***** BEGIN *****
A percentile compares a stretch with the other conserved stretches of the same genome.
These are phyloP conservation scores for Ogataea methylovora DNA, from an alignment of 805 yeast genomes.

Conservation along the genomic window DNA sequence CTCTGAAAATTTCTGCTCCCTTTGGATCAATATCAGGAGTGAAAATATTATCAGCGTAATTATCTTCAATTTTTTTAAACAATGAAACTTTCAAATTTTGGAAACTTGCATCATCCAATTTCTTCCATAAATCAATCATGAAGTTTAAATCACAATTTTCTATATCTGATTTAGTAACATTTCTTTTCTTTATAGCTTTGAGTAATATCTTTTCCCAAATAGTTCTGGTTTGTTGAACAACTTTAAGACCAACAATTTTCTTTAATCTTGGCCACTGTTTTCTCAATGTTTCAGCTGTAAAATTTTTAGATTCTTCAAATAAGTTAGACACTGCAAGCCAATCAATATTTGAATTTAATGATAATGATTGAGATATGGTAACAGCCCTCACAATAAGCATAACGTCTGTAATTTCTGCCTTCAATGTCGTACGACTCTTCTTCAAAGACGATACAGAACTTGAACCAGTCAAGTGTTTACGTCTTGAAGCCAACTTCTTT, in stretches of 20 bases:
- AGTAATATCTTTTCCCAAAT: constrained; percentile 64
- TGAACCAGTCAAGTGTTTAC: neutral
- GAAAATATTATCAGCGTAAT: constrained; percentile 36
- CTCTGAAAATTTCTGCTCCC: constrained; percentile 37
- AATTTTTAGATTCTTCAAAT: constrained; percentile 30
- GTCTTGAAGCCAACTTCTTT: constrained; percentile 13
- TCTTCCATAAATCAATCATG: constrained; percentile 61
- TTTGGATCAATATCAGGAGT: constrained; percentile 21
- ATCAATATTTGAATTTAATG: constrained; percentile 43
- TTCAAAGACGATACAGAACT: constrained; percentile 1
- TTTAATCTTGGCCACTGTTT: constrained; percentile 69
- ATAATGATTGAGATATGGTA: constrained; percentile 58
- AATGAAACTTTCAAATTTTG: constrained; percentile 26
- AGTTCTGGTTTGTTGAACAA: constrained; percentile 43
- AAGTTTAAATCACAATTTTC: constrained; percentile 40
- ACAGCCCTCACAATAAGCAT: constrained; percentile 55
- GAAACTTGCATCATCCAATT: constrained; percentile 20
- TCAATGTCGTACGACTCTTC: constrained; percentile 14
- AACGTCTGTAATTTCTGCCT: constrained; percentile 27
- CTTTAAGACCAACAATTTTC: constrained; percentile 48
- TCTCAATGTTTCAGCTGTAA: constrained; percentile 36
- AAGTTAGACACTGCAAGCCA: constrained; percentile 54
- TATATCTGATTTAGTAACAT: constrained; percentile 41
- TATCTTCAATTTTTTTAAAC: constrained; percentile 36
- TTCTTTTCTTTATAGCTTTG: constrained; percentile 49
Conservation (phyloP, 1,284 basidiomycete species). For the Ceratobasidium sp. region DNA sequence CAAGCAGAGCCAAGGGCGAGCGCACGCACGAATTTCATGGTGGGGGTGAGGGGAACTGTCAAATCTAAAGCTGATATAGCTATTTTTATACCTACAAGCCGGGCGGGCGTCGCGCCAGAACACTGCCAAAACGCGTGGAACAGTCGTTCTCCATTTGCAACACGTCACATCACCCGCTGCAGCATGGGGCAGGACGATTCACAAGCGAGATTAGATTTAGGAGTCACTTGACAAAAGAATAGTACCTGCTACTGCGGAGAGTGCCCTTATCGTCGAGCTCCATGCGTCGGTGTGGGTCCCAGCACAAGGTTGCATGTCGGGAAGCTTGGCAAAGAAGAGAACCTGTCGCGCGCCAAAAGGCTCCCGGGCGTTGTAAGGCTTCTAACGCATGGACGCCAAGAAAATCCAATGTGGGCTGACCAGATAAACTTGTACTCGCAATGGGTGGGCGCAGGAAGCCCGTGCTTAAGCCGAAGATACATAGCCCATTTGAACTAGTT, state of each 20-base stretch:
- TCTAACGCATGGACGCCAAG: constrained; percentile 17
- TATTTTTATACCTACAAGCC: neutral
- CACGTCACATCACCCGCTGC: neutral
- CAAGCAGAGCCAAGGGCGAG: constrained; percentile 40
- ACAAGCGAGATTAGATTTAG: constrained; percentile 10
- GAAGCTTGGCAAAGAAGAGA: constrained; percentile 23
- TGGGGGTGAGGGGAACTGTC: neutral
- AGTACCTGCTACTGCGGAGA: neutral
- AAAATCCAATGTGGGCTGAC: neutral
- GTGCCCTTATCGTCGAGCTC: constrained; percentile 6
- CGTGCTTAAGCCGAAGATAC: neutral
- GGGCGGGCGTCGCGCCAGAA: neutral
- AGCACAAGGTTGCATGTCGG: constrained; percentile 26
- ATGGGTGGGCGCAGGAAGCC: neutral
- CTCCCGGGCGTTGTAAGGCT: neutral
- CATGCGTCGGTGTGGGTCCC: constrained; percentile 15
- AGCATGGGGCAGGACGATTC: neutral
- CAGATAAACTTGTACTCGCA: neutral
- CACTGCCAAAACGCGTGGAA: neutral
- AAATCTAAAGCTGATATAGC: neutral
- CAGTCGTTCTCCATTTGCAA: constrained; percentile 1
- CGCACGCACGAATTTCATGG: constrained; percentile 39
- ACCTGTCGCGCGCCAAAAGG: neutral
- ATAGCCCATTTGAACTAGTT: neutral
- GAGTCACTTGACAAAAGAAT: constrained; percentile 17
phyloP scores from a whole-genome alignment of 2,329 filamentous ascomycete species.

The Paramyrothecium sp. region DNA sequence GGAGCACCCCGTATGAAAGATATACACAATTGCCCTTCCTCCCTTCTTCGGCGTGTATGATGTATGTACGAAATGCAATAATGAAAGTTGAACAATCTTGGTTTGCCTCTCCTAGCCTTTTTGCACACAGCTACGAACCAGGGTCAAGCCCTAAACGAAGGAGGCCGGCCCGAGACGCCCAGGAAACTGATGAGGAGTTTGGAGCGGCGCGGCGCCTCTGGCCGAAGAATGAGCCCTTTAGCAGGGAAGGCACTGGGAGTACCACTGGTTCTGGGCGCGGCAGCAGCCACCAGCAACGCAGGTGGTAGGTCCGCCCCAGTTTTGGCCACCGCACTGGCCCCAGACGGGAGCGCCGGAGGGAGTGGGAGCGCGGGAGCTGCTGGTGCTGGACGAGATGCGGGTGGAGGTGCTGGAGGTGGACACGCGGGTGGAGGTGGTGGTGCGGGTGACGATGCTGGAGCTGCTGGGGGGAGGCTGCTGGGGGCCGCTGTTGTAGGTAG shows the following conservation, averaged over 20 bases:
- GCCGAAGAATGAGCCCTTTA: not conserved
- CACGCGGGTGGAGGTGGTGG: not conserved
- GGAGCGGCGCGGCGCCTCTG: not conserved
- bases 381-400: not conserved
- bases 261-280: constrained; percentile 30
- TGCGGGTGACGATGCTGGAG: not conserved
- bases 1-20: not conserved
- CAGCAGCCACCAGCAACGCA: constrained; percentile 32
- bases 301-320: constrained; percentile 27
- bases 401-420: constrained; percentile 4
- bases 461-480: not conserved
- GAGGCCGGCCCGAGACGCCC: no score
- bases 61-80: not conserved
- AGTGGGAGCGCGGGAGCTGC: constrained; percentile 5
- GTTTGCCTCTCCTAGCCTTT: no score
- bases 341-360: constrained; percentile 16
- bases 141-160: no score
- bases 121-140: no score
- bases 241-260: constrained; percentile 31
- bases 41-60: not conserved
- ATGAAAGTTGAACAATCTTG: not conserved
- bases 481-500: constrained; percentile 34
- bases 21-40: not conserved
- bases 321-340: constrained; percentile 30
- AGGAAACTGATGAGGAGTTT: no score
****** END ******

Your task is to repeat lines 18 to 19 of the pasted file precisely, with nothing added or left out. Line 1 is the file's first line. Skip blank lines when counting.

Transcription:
- AAGTTTAAATCACAATTTTC: constrained; percentile 40
- ACAGCCCTCACAATAAGCAT: constrained; percentile 55